past misconceptions about music

what are things you thought in the past that turned out to be completely wrong?
for me:
I thought in the past that there would be special wah wah guitars that can produce this wah wah sound, I never thought that it might be actually just an effect pedal.
I remember how I talked in the past about how I want a wah wah guitar.

6 Likes

I wondered for a while what made that compressed air being released sound… turns out it was just a china cymbal .-------------.

4 Likes

I hated Nu-Metal for a long time, because I didn’t think chugging chords was heavy. I found some good Nu-Metal bands in Visual Kei, and it made me realize that Nu-Metal actually had a good scene beyond the mainstream crap they force feed us.

2 Likes

I thought gitarists always play on all strings

3 Likes

Specifically about mixing, but I used to think the goal of a good mix was to have every element clearly audible in the music.

Then I went to audio school and did some continuing education stuff in the field of audio engineering, and I learned that that’s not at all true. Some elements you don’t want to hear, just feel (like a tambourine playing steady 16th notes SUPER QUIETLY in the background, gently propelling the momentum of a song forward, while the drummer plays quarter notes on the cymbals). Some elements you don’t want to hear CLEARLY, but rather hear how they blend in with other elements and how those things compliment each other (like the relationships between kick drum and bass guitar, and bass guitar and regular guitar).

Audio engineering is basically playing around with a jigsaw puzzle of sound.

4 Likes

ohhh it’s probably the expectation of talent and skillsmanship that has to define how many octaves your fav frontman has to pull live to be considered legit, or how many dozens of strings they have to screw on their bass etc

real life is kinda different and very no pressure, if u want to spend a day jamming to cross maria who can stop you? if your earussy is lusting for deviloof, why would u suppress those cravings? sukekiyo stans are valid af!! yumeleep fans must be protected.

8 Likes

What I used to think was pretty anemic-sounding audio just was the fact that I was listening through neutral headphones, and I actually preferred a V-shaped sound signature. I mainly use or EQ to U-shaped, since I tend to like a bit more forward mid-range nowadays.

Some elements you don’t want to hear, just feel (like a tambourine playing steady 16th notes SUPER QUIETLY in the background, gently propelling the momentum of a song forward, while the drummer plays quarter notes on the cymbals). Some elements you don’t want to hear CLEARLY, but rather hear how they blend in with other elements and how those things complement each other (like the relationships between kick drum and bass guitar, and bass guitar and regular guitar).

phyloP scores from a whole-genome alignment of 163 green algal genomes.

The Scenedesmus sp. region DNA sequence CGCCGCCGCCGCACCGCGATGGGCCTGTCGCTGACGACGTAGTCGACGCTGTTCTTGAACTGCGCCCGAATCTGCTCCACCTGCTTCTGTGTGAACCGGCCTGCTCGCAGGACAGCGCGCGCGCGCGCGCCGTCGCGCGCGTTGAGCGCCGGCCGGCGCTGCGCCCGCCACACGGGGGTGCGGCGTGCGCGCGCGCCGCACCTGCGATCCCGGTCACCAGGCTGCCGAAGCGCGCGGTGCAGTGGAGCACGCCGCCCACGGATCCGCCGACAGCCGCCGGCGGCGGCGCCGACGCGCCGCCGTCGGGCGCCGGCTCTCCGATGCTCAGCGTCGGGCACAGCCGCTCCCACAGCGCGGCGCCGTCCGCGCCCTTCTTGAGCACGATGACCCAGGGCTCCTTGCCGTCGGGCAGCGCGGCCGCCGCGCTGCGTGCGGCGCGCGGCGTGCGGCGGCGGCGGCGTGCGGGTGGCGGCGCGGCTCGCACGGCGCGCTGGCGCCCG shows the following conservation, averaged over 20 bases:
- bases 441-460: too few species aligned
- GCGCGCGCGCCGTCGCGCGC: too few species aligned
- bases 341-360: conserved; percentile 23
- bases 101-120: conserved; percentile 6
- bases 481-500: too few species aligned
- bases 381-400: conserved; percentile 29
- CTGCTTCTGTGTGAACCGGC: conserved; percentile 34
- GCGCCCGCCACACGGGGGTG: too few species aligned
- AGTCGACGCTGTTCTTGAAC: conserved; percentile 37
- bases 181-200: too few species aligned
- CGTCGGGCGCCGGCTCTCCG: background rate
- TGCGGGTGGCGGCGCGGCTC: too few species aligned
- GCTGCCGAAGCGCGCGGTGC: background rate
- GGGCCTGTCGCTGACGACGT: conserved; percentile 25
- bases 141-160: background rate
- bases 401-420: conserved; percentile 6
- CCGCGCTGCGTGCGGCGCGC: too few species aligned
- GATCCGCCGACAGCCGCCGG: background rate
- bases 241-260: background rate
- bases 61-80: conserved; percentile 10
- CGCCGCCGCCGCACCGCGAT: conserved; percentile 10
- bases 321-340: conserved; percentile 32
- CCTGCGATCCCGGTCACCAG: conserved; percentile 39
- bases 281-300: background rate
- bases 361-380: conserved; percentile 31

In a similar vein to that, I used to think that soundstage width and instrument separation (and the type of tuning that facilitates that) = better. While that might benefit something like a live-recording, cohesion is just as, if not more important as an element to the overall sound. I’ve found that really apparent listening to old recordings being Dolby Atmos -ified and sounding absolutely dreadful. Where I used to undervalue imaging accuracy, I find a lot more valuable nowadays (over sheer soundstage width & depth.)


Leaning more music (less audio stuff), I used to write off a lot of songs as “shit” for being really derivative or not being up to whatever “melodic” standards I had. Once I actually researched and traced the cultural roots and the type of “derivations” taking place, it became more apparent that it was just a different way of doing things. For some genres it’s a matter of respect to the greats, a nod to a previous creator. I used to think music that utilized plunderphonics was plagiaristic, but there’s a lot more thought put in than one might think (ex. Dub’s relation to Reggae or Vaporwave’s to 80’s Hits).

2 Likes

The only thing I can think of atm is the time when I passionately hated rap music in middle school. Now in the present day after actually listening to more than what the mainstream shoves down our throats, I’ve grown to appreciate it as there are some cutthroat lyrics out there performed by those who are actually musically inclined and write their own stuff rather than regurgitating the same garbage written by one producer.

1 Like

I used to hate rap too b/c I was more of an R&B guy + constantly inundated with mid-to-late 00’s hip-hop club hits that were always hyper-sexualized and lyrically trash. I liked Nas and Tupac for the samples, but I didn’t get really into the genre lyrically until I listened to Immortal Technique - Dance With The Devil which has absolutely amazing storytelling. Nowadays, I know where to look for artists I actually like lyrically and flow-wise.

To add to that, one misconception I outgrew many years ago was feeling gated out of certain genres b/c I didn’t vibe with their more popular artists. Everything is connected and there’s always a way in, and it’s a wonderful feeling when I find my gateway artist, because I know there’s much ahead (thanks to platforms like last.fm, YouTube, and Spotify w/ their info/algorithms.)

3 Likes

:point_up_2: this… exactly this :joy:

2 Likes